Calotes vindumbarbatus WAGNER, IHLOW, HARTMANN, FLECKS, SCHMITZ & BÖHME, 2021
Can you confirm these amateur observations of Calotes vindumbarbatus?
|Higher Taxa||Agamidae (Draconinae), Sauria, Iguania, Squamata (lizards)|
|Synonym||Calotes vindumbarbatus WAGNER, IHLOW, HARTMANN, FLECKS, SCHMITZ & BÖHME 2021|
|Distribution||N Myanmar, China (W Yunnan)|
Type locality: Myanmar, Kachin State, Myitkyina Township, Gat Shang Yang village [25.373421° N, 97.37475° E].
|Types||Holotype: CAS 232388 (adult male, Fig. 9A-B, Clade C), collected by T.Z. Min on April 8th 2003.|
Paratypes: CAS 232247 from Myanmar, Sagaing Division, Homalin Township, North of Swekawngaw [25.371694° N, 95.369028° E, 205 m.]; CAS 232387 from Myanmar, Kachin State: Myitkyina, Gat Shang Yang village; CAS 239206 from Myanmar, Sagaing Division, Hkanti District, Hkanti Township, Linpha village [25.803389° N, 95.528778° E, 155 m.]; CAS 232819 from Myanmar, Kachin State, Mohnyin Township, Hepu village [25.094528° N, 96.401833° E, 254 m.]; ZFMK 97990 (formerly CAS 232389) from Myanmar, Kachin State: Myitkyina, Gat Shang Yang village.
|Diagnosis||Diagnosis: A small Calotes species of the complex, males with a known maximum SVL of 77 mm, females with a SVL of 73 mm. Tail length short, up to 140 mm. It can be distinguished from the other species of the complex by the combination of the following characters: 1) head slender, not as distinct from the body as in other species of the complex; 2) body scales small and homogeneous, smooth, and arranged in regular rows around the body. 3) Upper dorsolateral scales pointing backwards; 4) body scales arranged in 50–54 rows around midbody; 5) 40–47 vertebral spines and scales in males, 44–48 in females; two short and well separated spines above the tympanum; 6) low nuchal and dorsal crest continuous to the midpoint between the limbs, composed of erect compressed scales, which are larger on the nuchal and smaller on the dorsal crest, gradually decreasing towards the end of the crest; 7) oblique skinfold in front of the fore limb; 8) extremities and tail long, but shorter than in C. mystaceus; 9) bluish head and chest; 10) whitish stripe from about the nostril, along the upper lip to about the insertion of the fore limb, posteriorly the whitish stripe is laterally intersected by a dark reticulate pattern across vertebrae; 11) brownish blotches missing.|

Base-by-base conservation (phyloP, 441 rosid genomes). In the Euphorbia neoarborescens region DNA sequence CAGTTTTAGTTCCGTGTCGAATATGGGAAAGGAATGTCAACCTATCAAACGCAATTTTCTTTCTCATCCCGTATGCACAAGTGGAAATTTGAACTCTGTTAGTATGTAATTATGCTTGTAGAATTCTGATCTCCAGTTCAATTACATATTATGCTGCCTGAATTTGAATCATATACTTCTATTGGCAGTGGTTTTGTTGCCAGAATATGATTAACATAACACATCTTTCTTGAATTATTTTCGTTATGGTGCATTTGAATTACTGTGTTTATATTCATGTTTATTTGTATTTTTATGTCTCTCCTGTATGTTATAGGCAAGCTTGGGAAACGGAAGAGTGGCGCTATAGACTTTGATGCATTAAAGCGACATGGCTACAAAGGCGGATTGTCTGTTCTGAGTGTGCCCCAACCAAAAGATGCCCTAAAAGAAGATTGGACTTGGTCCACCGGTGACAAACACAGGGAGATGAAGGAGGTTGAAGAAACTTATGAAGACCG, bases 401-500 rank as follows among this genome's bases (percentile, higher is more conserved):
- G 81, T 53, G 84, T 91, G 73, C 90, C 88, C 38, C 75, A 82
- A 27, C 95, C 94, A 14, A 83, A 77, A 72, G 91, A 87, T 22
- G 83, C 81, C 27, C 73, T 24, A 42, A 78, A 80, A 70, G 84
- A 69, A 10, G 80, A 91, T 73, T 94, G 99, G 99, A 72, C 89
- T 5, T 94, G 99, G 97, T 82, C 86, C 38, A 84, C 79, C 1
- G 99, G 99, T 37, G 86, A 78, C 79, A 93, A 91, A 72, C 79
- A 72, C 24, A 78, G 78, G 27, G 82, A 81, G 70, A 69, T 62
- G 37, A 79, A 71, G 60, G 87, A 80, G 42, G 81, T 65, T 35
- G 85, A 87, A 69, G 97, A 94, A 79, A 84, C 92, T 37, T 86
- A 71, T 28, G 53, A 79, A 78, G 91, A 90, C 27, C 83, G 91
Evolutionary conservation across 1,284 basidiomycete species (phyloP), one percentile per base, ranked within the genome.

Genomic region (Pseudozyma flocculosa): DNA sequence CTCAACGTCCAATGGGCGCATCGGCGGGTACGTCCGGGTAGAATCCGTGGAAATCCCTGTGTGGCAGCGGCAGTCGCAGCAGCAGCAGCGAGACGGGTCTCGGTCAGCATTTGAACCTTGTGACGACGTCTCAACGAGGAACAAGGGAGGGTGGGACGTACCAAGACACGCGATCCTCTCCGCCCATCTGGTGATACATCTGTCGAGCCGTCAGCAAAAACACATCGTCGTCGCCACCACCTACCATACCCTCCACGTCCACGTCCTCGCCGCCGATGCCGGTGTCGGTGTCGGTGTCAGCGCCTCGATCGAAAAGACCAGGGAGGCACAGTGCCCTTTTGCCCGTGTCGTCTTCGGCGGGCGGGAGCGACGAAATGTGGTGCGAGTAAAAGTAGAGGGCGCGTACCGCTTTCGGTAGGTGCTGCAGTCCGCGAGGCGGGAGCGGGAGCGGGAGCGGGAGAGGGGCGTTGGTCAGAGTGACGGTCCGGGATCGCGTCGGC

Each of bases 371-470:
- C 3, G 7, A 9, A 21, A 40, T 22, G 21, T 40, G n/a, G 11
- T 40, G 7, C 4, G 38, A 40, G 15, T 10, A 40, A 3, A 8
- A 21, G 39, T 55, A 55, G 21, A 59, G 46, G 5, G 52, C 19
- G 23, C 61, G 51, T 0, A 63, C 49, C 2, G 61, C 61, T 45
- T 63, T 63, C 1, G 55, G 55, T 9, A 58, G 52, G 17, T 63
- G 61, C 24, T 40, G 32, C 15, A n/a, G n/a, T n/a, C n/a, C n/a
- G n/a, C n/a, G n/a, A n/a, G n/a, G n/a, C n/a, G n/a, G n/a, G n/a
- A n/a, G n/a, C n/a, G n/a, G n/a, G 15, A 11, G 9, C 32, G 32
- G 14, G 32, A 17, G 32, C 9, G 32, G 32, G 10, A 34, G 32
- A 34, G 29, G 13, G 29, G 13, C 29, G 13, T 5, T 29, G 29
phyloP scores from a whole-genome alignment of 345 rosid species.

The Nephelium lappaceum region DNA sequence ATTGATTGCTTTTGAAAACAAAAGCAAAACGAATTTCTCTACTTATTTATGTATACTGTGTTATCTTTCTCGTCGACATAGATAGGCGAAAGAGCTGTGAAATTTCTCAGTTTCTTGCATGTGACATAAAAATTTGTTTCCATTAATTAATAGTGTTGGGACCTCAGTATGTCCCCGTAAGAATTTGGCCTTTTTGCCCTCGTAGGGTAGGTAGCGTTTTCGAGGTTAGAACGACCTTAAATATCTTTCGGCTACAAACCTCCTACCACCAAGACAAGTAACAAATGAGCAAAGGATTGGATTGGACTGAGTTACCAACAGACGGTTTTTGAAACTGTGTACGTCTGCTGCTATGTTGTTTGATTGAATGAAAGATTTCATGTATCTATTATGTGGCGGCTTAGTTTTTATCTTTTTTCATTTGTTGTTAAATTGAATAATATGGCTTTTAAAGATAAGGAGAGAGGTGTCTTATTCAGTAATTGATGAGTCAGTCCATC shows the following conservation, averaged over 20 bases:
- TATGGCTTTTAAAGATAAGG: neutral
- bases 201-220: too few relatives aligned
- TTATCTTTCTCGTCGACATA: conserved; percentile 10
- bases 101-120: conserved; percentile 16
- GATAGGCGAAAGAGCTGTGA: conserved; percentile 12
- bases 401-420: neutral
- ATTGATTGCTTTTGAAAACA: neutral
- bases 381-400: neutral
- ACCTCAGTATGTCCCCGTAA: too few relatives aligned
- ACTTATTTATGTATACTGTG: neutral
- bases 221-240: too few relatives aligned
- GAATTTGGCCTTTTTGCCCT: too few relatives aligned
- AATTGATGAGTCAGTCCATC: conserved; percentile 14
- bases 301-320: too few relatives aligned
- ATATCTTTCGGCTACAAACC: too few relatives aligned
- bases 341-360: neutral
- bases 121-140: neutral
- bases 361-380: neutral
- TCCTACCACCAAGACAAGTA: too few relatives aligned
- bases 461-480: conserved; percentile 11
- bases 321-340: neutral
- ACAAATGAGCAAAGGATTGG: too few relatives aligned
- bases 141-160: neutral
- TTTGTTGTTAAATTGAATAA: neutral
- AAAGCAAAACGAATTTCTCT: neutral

Color in life (males): Brilliant coloration unknown (Fig. 9C). Head most probably blue, with a whitish stripe, less broad than in the other species of the C. mystaceus complex, from behind the nasal scale along the upper lips and the tympanum to the shoulders. Followed by one distinct and one or more indistinct lateral blotches of the same color. (Wagner et al. 2021).
For addiotional morphological data see Liu et al. 2022.
|Etymology||The specific epithet is a patronym honoring Jens Vindum, retired staff of the California Academy of Sciences, in respect of his outstanding contributions to the herpetology of Myanmar and SE Asia. The patronym of his family name was used, in recognition of his impressive beard which has a direct link to “mystaceus” [Greek for bearded], together with the Latin word “barbatus” for bearded.|
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